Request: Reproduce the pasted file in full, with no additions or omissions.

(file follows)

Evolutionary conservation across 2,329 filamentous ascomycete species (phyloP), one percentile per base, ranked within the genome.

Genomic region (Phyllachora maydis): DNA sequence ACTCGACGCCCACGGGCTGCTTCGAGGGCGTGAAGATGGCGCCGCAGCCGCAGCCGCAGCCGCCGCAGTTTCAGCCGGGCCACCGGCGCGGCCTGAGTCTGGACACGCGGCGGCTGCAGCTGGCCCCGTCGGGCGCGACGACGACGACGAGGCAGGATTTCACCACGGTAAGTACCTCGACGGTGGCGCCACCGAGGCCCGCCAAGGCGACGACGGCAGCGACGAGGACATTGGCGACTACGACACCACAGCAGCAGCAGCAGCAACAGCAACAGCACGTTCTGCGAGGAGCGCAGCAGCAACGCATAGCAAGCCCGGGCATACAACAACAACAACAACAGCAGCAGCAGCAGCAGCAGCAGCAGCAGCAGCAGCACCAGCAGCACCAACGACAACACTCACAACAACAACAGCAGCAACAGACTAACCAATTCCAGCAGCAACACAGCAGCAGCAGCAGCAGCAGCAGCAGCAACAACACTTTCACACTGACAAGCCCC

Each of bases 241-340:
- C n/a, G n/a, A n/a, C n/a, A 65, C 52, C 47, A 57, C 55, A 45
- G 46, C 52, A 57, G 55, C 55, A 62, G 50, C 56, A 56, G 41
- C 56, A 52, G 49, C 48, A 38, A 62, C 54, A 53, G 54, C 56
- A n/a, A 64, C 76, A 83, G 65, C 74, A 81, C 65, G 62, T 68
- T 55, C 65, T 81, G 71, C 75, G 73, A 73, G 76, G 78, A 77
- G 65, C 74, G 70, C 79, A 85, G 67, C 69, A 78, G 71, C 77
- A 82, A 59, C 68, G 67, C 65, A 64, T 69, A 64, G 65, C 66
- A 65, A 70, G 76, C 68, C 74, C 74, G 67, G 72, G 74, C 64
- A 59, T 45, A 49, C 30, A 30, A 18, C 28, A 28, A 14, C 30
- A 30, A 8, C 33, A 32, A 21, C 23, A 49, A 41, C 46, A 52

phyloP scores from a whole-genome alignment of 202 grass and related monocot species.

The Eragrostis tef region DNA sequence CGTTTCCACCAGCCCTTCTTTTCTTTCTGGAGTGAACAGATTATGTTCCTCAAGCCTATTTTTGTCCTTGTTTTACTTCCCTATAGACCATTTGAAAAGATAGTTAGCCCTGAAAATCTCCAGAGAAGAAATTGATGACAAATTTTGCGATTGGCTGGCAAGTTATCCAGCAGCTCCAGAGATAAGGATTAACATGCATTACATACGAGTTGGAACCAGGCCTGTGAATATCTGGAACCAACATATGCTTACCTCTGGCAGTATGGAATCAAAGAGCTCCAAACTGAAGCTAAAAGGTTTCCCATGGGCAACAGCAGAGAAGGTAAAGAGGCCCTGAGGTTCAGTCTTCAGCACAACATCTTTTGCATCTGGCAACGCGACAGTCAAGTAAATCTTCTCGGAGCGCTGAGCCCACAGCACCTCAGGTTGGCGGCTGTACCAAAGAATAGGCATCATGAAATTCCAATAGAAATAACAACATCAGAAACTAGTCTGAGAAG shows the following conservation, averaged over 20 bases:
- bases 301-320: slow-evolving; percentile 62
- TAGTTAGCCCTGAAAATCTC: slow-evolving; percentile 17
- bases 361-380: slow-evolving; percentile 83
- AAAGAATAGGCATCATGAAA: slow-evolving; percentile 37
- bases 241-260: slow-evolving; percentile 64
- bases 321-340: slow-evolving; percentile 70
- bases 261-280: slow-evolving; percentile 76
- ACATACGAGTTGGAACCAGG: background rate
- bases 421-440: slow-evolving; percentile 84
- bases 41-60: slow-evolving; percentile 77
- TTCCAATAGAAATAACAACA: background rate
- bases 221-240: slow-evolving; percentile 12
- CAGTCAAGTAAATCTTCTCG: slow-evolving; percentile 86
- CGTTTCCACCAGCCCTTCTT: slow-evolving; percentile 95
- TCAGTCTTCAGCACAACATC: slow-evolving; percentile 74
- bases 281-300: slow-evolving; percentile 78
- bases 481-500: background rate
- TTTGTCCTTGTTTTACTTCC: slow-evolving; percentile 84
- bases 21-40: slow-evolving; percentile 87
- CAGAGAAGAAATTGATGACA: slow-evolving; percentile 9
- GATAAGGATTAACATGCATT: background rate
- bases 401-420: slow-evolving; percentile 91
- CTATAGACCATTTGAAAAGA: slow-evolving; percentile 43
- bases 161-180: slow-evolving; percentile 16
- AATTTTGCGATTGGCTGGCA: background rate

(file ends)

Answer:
Evolutionary conservation across 2,329 filamentous ascomycete species (phyloP), one percentile per base, ranked within the genome.

Genomic region (Phyllachora maydis): DNA sequence ACTCGACGCCCACGGGCTGCTTCGAGGGCGTGAAGATGGCGCCGCAGCCGCAGCCGCAGCCGCCGCAGTTTCAGCCGGGCCACCGGCGCGGCCTGAGTCTGGACACGCGGCGGCTGCAGCTGGCCCCGTCGGGCGCGACGACGACGACGAGGCAGGATTTCACCACGGTAAGTACCTCGACGGTGGCGCCACCGAGGCCCGCCAAGGCGACGACGGCAGCGACGAGGACATTGGCGACTACGACACCACAGCAGCAGCAGCAGCAACAGCAACAGCACGTTCTGCGAGGAGCGCAGCAGCAACGCATAGCAAGCCCGGGCATACAACAACAACAACAACAGCAGCAGCAGCAGCAGCAGCAGCAGCAGCAGCAGCACCAGCAGCACCAACGACAACACTCACAACAACAACAGCAGCAACAGACTAACCAATTCCAGCAGCAACACAGCAGCAGCAGCAGCAGCAGCAGCAGCAACAACACTTTCACACTGACAAGCCCC

Each of bases 241-340:
- C n/a, G n/a, A n/a, C n/a, A 65, C 52, C 47, A 57, C 55, A 45
- G 46, C 52, A 57, G 55, C 55, A 62, G 50, C 56, A 56, G 41
- C 56, A 52, G 49, C 48, A 38, A 62, C 54, A 53, G 54, C 56
- A n/a, A 64, C 76, A 83, G 65, C 74, A 81, C 65, G 62, T 68
- T 55, C 65, T 81, G 71, C 75, G 73, A 73, G 76, G 78, A 77
- G 65, C 74, G 70, C 79, A 85, G 67, C 69, A 78, G 71, C 77
- A 82, A 59, C 68, G 67, C 65, A 64, T 69, A 64, G 65, C 66
- A 65, A 70, G 76, C 68, C 74, C 74, G 67, G 72, G 74, C 64
- A 59, T 45, A 49, C 30, A 30, A 18, C 28, A 28, A 14, C 30
- A 30, A 8, C 33, A 32, A 21, C 23, A 49, A 41, C 46, A 52

phyloP scores from a whole-genome alignment of 202 grass and related monocot species.

The Eragrostis tef region DNA sequence CGTTTCCACCAGCCCTTCTTTTCTTTCTGGAGTGAACAGATTATGTTCCTCAAGCCTATTTTTGTCCTTGTTTTACTTCCCTATAGACCATTTGAAAAGATAGTTAGCCCTGAAAATCTCCAGAGAAGAAATTGATGACAAATTTTGCGATTGGCTGGCAAGTTATCCAGCAGCTCCAGAGATAAGGATTAACATGCATTACATACGAGTTGGAACCAGGCCTGTGAATATCTGGAACCAACATATGCTTACCTCTGGCAGTATGGAATCAAAGAGCTCCAAACTGAAGCTAAAAGGTTTCCCATGGGCAACAGCAGAGAAGGTAAAGAGGCCCTGAGGTTCAGTCTTCAGCACAACATCTTTTGCATCTGGCAACGCGACAGTCAAGTAAATCTTCTCGGAGCGCTGAGCCCACAGCACCTCAGGTTGGCGGCTGTACCAAAGAATAGGCATCATGAAATTCCAATAGAAATAACAACATCAGAAACTAGTCTGAGAAG shows the following conservation, averaged over 20 bases:
- bases 301-320: slow-evolving; percentile 62
- TAGTTAGCCCTGAAAATCTC: slow-evolving; percentile 17
- bases 361-380: slow-evolving; percentile 83
- AAAGAATAGGCATCATGAAA: slow-evolving; percentile 37
- bases 241-260: slow-evolving; percentile 64
- bases 321-340: slow-evolving; percentile 70
- bases 261-280: slow-evolving; percentile 76
- ACATACGAGTTGGAACCAGG: background rate
- bases 421-440: slow-evolving; percentile 84
- bases 41-60: slow-evolving; percentile 77
- TTCCAATAGAAATAACAACA: background rate
- bases 221-240: slow-evolving; percentile 12
- CAGTCAAGTAAATCTTCTCG: slow-evolving; percentile 86
- CGTTTCCACCAGCCCTTCTT: slow-evolving; percentile 95
- TCAGTCTTCAGCACAACATC: slow-evolving; percentile 74
- bases 281-300: slow-evolving; percentile 78
- bases 481-500: background rate
- TTTGTCCTTGTTTTACTTCC: slow-evolving; percentile 84
- bases 21-40: slow-evolving; percentile 87
- CAGAGAAGAAATTGATGACA: slow-evolving; percentile 9
- GATAAGGATTAACATGCATT: background rate
- bases 401-420: slow-evolving; percentile 91
- CTATAGACCATTTGAAAAGA: slow-evolving; percentile 43
- bases 161-180: slow-evolving; percentile 16
- AATTTTGCGATTGGCTGGCA: background rate